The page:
• Should You Prepay If You Are Nearing The End Of Loan Period

    I recently wrote a post on whether one should prepay loan or invest if you have extra savings lying around. A reader commented that a friend had a different opinion about prepaying loan when she is already at the end of the loan period. Here is the comment again for your reference – “Not used to loans, but different view from my friend. She had availed personal loan for 4 years (if I’m correct) and was in 3rd year when she received a good bonus that she can close her loan but instead she didn’t. When asked she said as part of EMI she had paid all interest and what she is paying is her principal and very minute interest so she said it’s unworthy to repay the loan. She had a point there”. While she is correct in that, one is paying more of the principal than interest towards the end of a loan period, the benefits of prepaying still remain.

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  • Black Belt In Shotokan Karate

    I finally received my Black Belt (1st Dan) in Shotokan Karate after training for it for nearly 7 years and I am super proud of it! I know it took a bit longer than a few others but I am too old I suppose :). I have heard of people, in fact kids receiving black belt in 2 or 3 years. I can tell you that at least in Shotokan Karate, it is almost impossible to receive any kind of black belt with in 5 years. It takes even longer for kids because they still have to build up the strength. My daughter who joined almost at the same time as me is now in Brown Belt (4th Kyu). Of course, if you are young, fit and dedicated you can still achieve in 5 years time.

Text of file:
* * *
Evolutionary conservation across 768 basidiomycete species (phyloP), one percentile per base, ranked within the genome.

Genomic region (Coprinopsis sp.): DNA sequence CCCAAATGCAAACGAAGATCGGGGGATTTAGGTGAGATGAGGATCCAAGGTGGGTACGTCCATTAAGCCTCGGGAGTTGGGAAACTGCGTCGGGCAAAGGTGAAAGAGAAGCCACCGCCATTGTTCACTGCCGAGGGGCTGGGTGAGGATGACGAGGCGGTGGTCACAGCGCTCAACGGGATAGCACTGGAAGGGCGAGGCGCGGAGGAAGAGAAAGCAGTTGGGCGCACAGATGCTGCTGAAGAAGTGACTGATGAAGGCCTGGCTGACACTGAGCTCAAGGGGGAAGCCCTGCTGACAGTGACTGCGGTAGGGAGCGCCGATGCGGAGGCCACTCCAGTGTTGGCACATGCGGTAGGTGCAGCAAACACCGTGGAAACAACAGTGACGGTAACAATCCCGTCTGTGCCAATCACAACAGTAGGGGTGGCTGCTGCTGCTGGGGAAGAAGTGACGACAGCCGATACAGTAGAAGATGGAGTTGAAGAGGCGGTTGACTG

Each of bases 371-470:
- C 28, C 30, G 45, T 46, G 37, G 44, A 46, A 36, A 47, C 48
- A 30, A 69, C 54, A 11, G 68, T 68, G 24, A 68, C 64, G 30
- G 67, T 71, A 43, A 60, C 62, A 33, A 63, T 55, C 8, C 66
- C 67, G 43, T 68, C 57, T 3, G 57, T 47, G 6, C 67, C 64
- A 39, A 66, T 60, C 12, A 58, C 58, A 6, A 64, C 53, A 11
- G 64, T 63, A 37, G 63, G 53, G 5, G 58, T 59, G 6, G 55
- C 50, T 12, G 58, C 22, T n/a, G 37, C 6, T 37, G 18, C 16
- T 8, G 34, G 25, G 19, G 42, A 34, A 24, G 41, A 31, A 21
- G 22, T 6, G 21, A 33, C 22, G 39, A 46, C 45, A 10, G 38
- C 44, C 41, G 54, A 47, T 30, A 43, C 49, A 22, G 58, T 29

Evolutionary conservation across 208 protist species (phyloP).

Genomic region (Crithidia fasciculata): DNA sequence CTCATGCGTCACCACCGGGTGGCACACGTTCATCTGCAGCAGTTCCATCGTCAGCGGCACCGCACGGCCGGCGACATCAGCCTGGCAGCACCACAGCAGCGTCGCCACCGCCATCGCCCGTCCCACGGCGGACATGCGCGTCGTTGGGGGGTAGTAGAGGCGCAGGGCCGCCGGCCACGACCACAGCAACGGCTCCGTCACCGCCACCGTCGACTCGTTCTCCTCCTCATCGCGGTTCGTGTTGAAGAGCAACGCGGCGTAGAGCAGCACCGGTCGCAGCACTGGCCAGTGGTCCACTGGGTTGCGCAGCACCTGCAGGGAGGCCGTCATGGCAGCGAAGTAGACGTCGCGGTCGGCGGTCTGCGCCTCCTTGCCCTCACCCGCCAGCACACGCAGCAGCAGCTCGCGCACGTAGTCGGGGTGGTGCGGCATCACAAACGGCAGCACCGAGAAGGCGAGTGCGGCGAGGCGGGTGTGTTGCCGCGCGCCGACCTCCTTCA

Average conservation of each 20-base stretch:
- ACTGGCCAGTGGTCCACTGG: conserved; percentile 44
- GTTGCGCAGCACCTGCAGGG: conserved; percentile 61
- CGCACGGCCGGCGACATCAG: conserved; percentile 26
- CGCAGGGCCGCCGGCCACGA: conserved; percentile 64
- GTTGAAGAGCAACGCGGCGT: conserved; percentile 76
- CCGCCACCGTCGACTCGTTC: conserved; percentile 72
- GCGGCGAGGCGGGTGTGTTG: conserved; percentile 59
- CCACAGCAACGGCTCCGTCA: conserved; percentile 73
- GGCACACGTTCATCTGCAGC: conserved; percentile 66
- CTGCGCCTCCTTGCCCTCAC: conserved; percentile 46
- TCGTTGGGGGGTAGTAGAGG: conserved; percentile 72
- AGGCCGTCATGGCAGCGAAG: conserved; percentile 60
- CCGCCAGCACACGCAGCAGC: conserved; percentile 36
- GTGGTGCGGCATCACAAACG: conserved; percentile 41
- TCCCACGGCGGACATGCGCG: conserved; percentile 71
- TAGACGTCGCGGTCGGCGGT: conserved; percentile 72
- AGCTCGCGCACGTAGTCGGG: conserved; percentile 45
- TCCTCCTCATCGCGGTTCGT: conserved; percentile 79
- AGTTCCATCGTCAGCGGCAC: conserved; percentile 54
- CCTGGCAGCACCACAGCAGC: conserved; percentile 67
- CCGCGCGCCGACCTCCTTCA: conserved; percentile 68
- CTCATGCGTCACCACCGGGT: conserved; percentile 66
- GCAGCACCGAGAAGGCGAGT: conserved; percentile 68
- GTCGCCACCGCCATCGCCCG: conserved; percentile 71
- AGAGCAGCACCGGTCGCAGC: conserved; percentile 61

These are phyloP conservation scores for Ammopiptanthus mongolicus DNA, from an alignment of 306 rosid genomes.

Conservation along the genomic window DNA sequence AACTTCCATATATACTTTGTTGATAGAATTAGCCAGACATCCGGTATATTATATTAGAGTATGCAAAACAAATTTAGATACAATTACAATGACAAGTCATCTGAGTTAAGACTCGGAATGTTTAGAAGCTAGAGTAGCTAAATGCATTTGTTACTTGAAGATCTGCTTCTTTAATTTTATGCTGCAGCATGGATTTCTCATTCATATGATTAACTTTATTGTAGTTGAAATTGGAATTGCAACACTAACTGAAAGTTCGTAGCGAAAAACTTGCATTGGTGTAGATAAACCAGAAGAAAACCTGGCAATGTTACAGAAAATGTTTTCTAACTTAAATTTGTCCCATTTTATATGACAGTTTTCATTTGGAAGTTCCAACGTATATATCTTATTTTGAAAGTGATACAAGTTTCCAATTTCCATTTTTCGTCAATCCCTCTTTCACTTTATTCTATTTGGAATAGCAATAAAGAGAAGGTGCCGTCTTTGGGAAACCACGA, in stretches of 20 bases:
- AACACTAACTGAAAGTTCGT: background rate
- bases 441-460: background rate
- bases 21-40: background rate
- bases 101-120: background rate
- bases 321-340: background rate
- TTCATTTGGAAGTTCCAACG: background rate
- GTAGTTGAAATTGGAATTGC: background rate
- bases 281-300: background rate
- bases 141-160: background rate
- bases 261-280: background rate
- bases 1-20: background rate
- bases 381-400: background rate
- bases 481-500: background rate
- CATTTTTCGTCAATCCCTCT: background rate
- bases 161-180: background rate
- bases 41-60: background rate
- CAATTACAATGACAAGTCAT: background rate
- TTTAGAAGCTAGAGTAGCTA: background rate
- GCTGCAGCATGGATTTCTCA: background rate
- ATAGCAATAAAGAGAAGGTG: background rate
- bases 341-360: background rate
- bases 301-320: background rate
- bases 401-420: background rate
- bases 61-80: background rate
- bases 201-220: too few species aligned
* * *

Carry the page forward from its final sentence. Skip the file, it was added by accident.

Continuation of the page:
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  • Six Years In Retirement

    I cannot believe that it is already six years since I retired early. I retired exactly on this day in 2018. In these 6 years I have seen several interesting things, met a variety of people, changed our lifestyle and health in more ways than one. It was a good ride. Of course it might not have been any different even if I was working but things would not have felt so leisurely and I certainly wouldn’t have time to write about it. The finances are going as per plan. Physical health is fine. Coming to things I wanted to do after retirement, or as I like to call as hobby projects have been going amazingly well. Even better than I originally planned and I still have a lot more to look forward to. But best of all, I am thoroughly enjoying the time I get to spend with my daughter. I also have more time for family and friends too.

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  • A Farm By Any Other Name